Why Did Humans Evolve Pattern Recognition Abilities?

Natural selection necessitates economical and reliable brain mechanisms in some environmental contexts. These mechanisms emerge as a response to patterns in the environment or enable us to refine our ability to spot them. Pattern recognition skills sit at the helm of our basic cognitive architecture. Why? How? Now what?

A common problem during hunting is to estimate how many predators there are – based on cues like animal sounds, footprints, etc. Say a pack of 4 hunters is trying to isolate a prey for food. The hunters can only survive if they have the physical capability to defend themselves and successfully kill or escape. If they do not have the ability, they will die. The ones who survive must have had the ability to recognize patterns, identify cues, and take action.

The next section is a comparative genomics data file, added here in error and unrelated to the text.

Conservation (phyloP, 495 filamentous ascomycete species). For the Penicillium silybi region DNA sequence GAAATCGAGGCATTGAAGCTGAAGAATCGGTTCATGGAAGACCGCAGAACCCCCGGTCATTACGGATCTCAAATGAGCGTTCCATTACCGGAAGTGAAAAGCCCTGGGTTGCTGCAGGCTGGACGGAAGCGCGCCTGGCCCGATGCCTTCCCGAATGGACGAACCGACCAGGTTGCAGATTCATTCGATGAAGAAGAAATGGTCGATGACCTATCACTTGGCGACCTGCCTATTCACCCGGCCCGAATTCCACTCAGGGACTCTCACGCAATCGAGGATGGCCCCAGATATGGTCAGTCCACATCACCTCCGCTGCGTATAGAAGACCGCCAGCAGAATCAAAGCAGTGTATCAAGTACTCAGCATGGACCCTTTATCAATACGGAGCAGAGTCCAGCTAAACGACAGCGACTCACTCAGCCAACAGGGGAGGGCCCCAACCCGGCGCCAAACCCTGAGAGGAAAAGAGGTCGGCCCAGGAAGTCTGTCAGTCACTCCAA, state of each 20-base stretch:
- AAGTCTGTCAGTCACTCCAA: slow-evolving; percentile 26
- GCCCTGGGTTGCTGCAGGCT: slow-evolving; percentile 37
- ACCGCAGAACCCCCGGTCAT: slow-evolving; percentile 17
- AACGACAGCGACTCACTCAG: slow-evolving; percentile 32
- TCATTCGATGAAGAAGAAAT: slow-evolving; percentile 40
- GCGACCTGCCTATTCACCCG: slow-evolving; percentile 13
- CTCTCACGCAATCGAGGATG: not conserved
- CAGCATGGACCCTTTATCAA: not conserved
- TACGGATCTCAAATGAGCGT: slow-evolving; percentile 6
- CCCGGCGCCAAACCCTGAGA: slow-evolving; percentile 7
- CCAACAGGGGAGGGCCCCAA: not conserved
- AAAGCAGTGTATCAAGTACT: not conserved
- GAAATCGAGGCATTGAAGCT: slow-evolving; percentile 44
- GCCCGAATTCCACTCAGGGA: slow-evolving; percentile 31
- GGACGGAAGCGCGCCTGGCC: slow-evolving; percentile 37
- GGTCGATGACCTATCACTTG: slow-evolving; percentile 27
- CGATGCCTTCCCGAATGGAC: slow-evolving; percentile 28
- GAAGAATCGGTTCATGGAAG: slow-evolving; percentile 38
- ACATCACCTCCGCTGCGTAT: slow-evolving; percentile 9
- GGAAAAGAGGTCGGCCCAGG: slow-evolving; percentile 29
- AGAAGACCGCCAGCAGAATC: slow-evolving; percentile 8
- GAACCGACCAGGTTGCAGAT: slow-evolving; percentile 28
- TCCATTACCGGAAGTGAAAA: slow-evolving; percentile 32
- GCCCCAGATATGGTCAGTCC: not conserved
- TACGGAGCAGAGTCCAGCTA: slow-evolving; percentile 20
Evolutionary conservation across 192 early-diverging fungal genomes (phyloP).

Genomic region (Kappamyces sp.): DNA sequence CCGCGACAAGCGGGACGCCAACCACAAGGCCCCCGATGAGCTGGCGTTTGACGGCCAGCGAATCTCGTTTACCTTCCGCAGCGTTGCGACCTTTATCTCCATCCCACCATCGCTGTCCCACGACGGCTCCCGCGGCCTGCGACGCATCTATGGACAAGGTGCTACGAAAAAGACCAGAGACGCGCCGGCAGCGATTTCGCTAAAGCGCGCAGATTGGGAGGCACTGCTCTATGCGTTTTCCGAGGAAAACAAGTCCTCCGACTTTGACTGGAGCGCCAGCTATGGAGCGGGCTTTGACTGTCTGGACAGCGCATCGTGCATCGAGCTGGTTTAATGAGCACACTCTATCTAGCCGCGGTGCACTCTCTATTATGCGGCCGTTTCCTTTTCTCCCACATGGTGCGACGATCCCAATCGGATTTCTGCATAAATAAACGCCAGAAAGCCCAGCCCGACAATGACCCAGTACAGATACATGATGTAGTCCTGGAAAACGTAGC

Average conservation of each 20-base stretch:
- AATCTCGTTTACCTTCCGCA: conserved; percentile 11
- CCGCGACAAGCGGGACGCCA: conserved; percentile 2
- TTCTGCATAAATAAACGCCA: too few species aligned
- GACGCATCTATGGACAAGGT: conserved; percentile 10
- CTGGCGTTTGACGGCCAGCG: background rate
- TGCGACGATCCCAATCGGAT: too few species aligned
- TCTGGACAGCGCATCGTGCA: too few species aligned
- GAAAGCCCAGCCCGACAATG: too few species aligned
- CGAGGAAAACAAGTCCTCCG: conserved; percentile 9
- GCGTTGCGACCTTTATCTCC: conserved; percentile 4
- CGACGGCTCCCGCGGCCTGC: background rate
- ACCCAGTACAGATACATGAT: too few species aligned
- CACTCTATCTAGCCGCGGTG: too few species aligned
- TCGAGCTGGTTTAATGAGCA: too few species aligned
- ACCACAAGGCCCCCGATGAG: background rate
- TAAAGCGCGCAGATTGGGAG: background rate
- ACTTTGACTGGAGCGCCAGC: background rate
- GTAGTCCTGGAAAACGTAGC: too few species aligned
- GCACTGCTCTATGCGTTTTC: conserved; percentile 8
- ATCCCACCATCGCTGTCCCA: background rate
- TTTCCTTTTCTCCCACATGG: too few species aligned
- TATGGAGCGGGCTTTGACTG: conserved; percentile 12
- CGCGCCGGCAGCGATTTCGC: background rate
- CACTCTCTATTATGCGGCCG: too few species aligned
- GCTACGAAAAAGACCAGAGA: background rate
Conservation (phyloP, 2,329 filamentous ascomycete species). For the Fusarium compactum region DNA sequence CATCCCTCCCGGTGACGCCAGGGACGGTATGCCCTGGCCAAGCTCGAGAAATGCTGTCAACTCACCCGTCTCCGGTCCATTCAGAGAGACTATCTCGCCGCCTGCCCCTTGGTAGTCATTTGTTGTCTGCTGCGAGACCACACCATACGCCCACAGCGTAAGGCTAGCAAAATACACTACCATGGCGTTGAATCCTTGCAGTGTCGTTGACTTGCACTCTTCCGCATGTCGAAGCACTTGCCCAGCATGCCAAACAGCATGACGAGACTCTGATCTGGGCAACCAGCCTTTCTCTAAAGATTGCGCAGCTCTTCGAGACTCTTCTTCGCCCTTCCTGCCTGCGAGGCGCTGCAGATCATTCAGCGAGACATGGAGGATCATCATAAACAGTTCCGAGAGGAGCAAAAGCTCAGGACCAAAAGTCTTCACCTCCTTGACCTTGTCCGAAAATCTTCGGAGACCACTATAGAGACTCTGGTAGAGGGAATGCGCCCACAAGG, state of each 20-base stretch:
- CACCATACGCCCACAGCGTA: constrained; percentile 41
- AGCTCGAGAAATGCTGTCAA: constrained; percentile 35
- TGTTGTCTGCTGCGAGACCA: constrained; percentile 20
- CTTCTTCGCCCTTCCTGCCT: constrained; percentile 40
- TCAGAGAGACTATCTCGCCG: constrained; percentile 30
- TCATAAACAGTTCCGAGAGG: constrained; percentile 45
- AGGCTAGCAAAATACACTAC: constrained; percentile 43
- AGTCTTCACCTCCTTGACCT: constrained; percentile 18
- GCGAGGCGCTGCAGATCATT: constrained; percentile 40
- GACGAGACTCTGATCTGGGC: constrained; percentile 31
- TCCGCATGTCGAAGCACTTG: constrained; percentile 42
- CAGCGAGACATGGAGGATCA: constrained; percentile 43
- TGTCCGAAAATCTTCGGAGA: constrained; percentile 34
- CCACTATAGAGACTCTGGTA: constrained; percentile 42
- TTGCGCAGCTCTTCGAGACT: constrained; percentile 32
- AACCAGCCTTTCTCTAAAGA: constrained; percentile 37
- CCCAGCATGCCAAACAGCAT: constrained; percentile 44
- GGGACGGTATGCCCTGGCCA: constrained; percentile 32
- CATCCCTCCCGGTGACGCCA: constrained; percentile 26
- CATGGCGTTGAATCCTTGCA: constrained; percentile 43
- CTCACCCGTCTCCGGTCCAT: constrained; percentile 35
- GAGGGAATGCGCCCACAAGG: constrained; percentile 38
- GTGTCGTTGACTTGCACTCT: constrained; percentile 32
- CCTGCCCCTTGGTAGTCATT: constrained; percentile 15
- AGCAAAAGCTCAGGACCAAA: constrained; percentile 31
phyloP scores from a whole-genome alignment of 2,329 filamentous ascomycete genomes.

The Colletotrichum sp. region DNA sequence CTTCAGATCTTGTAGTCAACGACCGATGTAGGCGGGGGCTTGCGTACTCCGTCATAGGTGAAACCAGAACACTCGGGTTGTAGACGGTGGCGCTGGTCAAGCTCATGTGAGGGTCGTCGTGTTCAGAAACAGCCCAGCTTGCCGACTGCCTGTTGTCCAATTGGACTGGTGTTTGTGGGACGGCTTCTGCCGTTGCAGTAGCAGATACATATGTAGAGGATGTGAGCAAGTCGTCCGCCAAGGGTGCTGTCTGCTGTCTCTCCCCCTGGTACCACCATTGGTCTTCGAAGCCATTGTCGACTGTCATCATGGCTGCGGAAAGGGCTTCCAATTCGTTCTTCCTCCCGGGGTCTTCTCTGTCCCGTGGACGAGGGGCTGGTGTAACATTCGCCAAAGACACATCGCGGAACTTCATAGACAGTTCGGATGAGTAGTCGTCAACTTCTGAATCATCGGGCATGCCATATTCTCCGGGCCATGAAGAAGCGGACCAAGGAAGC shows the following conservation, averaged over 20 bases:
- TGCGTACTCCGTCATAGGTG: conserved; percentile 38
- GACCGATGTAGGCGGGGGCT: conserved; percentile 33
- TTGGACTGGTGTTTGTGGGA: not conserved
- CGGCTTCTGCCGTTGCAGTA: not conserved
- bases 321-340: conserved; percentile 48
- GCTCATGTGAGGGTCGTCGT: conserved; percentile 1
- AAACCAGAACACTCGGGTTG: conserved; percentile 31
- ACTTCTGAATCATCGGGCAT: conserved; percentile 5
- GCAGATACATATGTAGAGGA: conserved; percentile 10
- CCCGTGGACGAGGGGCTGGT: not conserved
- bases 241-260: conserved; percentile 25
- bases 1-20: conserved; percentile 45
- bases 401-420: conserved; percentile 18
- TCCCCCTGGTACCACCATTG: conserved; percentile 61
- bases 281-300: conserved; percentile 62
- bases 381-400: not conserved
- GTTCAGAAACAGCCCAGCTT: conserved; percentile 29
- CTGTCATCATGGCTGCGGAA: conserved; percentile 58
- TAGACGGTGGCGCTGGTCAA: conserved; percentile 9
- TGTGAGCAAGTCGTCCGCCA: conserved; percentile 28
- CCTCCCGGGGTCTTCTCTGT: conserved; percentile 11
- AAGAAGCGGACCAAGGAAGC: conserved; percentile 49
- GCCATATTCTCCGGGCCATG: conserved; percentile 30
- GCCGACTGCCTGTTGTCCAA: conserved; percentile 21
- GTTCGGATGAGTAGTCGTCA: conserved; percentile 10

Say 10 wolves are lurking around the corner. Four hunters can hardly fight them. The hunters can then decide to stay back and wait. This scenario plays out only if there is a specific sensitivity to magnitude estimation – can the hunters correctly estimate how many predators there are? If the hunters can’t distinguish between 1 and 10 wolves, they might escape or kill one wolf, but against 10, they will die. If they can differentiate the pattern of sounds & environmental cues which estimate the magnitude of predators, they can make decisions that aid survival. The ability to recognize the differences in patterns created by 10 wolves and 1 wolf is useful to survival. As a result, our senses adapted alongside our cognitive ability to make sense of sensory signals.